Hobbies, pastimes, leisure activities, or just “that thing you do for fun”…we all have some, and they usually come with stuff. But what happens when you still have the stuff, but no longer do the hobby? Answer: clutter. Keep reading for tips on confronting your hobby clutter.
I have a lot of hobbies. Well, I guess I should say I’ve had a lot of hobbies over the course of my life. Most of mine fall under the “arts & crafts” category, and that comes with a lot of stuff. The thing is, I still have a lot of that stuff, even for hobbies I haven’t actually practiced in years.
In reading so much about organizing and decluttering, I’ve noticed this topic come up a lot. The wisdom is always the same: if you haven’t used it in the last year, get rid of it.
I feel so attacked.
I’m a textbook but-what-if-I-need-it-someday person, so getting rid of anything that’s potentially useful requires herculean strength. If you’re a fellow crafter or hobby enthusiast, you probably know what I’m talking about. So join me as I attempt to work out my own hobby clutter issues. You might just learn something too.
Hobby Clutter – what is it?
So we’re on the same page, I’m defining “hobby clutter” as all the paraphernalia associated with a hobby that:
1- you used to do but no longer do, or
2- you thought you wanted to do but never really did.
For the purposes of this article, hobby clutter is not:
1- Stuff that makes you money or enables you to do your job.
2- Stuff you use regularly, even if not frequently (i.e., candy making supplies you only use during the holidays).
3- Anything related to those hobbies of yore, which you have no expectation of using again (i.e., your college lacrosse jerseys or that trophy you got for showing up to softball practice in middle school).
You should of course declutter those first two categories regularly to keep your supplies edited and relevant, identify if you need to purchase or replace equipment, and to keep your workspace usable. That third example is what Marie Kondo calls Sentimental Clutter, and should be set aside until you’ve had enough decluttering practice that you can confidently assess their importance to you. This is hard enough without bringing childhood memories into the mix.
While I’m no fine artist, I am creative and I like to dabble with all sorts of mediums. And while I sew semi-regularly and love to make my own paper gift tags and cards for the holidays, it’s been a hot minute since I’ve used the majority of my art stuff. I’m feeling a lot of shame and disappointment admitting that, but it’s true.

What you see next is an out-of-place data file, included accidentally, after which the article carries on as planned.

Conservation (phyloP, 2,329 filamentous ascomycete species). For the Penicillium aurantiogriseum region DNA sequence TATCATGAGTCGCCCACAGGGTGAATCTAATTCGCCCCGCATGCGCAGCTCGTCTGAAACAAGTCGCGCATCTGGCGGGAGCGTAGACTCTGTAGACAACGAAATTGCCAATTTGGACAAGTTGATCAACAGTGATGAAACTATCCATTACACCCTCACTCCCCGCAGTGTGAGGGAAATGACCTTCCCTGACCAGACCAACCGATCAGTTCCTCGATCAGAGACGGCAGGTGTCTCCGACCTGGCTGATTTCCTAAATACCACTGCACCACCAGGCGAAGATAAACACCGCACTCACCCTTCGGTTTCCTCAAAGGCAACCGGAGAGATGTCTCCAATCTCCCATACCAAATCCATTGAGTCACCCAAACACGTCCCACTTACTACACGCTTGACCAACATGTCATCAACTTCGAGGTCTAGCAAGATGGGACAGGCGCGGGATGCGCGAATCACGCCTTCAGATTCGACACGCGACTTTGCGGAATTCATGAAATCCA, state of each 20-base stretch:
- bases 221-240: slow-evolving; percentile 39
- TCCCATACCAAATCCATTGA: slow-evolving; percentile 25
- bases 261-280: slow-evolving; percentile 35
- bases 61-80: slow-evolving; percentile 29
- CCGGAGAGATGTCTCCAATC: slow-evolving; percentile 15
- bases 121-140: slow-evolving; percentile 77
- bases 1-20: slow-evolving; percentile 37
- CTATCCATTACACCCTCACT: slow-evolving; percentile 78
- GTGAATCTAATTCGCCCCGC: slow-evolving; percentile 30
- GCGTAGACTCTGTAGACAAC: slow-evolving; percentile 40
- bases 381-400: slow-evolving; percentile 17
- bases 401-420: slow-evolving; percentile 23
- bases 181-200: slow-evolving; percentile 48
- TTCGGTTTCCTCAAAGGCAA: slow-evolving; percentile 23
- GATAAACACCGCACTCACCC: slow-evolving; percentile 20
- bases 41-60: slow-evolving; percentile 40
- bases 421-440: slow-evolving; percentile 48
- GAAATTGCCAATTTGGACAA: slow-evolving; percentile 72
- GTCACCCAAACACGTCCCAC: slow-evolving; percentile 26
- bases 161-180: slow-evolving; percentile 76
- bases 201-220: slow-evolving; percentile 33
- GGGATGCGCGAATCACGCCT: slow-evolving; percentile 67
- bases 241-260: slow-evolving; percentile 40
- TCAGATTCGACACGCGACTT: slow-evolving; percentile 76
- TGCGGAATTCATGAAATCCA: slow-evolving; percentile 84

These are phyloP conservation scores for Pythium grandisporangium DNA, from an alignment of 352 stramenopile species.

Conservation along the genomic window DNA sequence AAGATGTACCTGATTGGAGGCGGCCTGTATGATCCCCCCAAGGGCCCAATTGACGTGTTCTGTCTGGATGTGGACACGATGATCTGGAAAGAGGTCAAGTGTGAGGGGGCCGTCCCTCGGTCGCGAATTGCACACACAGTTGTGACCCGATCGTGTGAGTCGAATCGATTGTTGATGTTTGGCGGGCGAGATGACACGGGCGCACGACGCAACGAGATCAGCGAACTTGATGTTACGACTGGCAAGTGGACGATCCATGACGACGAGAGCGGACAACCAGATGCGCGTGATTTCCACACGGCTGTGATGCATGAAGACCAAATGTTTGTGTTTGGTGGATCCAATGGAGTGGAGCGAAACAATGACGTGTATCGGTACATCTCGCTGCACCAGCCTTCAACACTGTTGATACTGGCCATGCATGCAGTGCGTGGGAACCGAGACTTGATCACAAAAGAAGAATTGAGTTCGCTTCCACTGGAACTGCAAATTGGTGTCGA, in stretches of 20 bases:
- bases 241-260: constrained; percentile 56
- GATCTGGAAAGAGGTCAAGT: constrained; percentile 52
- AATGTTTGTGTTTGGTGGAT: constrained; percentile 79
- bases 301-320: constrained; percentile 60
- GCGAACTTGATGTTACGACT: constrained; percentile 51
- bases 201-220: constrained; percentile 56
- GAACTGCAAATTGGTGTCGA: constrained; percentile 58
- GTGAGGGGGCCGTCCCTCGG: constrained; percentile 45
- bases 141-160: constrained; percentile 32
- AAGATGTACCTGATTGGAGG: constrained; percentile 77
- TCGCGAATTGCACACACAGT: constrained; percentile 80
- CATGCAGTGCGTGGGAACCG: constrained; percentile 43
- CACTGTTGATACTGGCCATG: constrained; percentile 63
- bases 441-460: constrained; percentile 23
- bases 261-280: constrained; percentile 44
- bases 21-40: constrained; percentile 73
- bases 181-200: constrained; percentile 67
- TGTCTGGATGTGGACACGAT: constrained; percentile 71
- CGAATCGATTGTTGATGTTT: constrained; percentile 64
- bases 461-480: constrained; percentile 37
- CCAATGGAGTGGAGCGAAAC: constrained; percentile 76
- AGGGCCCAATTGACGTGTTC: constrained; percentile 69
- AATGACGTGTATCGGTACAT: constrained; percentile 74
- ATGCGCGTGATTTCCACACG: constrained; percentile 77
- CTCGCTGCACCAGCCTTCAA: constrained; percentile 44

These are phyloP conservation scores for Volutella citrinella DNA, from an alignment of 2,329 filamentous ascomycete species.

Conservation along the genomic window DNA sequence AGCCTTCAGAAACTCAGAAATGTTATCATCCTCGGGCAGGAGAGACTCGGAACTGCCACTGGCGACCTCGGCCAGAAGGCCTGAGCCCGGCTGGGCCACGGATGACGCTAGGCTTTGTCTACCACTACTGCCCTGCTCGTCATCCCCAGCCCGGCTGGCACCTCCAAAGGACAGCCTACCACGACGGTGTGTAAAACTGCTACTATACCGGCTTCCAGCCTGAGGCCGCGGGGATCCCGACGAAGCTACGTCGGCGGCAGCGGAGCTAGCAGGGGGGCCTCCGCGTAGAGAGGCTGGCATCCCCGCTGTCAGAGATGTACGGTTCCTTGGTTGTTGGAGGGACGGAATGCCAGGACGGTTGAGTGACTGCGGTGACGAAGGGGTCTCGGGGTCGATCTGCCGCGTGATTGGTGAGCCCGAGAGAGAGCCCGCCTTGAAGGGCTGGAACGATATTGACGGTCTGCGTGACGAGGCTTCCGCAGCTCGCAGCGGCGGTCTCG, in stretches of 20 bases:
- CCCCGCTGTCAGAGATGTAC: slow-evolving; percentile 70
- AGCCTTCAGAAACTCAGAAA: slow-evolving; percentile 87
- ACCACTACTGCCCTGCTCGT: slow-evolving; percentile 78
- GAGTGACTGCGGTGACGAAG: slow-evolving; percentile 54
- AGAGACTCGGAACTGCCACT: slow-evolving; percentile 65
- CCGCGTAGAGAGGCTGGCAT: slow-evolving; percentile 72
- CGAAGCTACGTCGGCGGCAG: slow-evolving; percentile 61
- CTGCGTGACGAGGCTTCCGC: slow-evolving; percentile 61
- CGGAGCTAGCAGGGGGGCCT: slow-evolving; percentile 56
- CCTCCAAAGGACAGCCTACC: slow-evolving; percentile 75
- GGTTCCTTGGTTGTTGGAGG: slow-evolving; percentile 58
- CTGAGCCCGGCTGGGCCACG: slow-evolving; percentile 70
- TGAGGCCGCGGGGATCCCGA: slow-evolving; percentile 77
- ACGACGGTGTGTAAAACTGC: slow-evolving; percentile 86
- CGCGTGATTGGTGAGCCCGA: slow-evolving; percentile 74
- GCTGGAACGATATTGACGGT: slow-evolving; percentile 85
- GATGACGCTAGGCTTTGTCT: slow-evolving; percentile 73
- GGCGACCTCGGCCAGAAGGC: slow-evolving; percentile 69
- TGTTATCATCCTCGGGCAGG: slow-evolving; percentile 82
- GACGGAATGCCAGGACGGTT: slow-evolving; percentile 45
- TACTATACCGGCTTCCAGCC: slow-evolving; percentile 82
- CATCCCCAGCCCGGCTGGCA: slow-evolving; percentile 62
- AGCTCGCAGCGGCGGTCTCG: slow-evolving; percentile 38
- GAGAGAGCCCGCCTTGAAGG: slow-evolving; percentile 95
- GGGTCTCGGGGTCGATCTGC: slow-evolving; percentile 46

Even my photography equipment — which was my most sustained hobby — mostly sits untouched in a drawer. There were years I didn’t leave my house without my Nikon! Even though my iPhone now takes better photos than my teenaged DSLR, the thought of getting rid of it feels like a betrayal of me.
I’m sure you can relate. Maybe it’s cupcake pans and icing tips you used to use all the time, but now all your coworkers are on Keto and won’t eat your delicious baked goods anymore. Or maybe it’s that croquet set you bought because you wanted to be fancy, played exactly once, and immediately stashed in the garage. You promise yourself you’ll whip it out at your next barbecue, but always end up “forgetting” it’s there.
So, do we just follow conventional decluttering wisdom and throw away our dreams like so much garbage?!
I know this sounds dramatic…but is it, really? After all, stuff isn’t just stuff. It’s part of us, and the objects that support our most beloved hobbies are closely linked to our sense of identity.
Now, I’m not giving you — or myself — blanket permission to keep all the hobbies that we used to enjoy even though we haven’t thought about them for the last 15 years. That would be crazy. If that was the case, I would still be carting around that Ab Lounge I got for Christmas in 2009 and used approximately 8 times, just in case I suddenly feel inspired to get shredded.
But I do think the answer is more complicated than just “if you don’t use it, toss it.” And it varies slightly based on the type of hobby clutter you’re faced with.
The two types of hobby clutter
Type A: Hobbies you actually used to do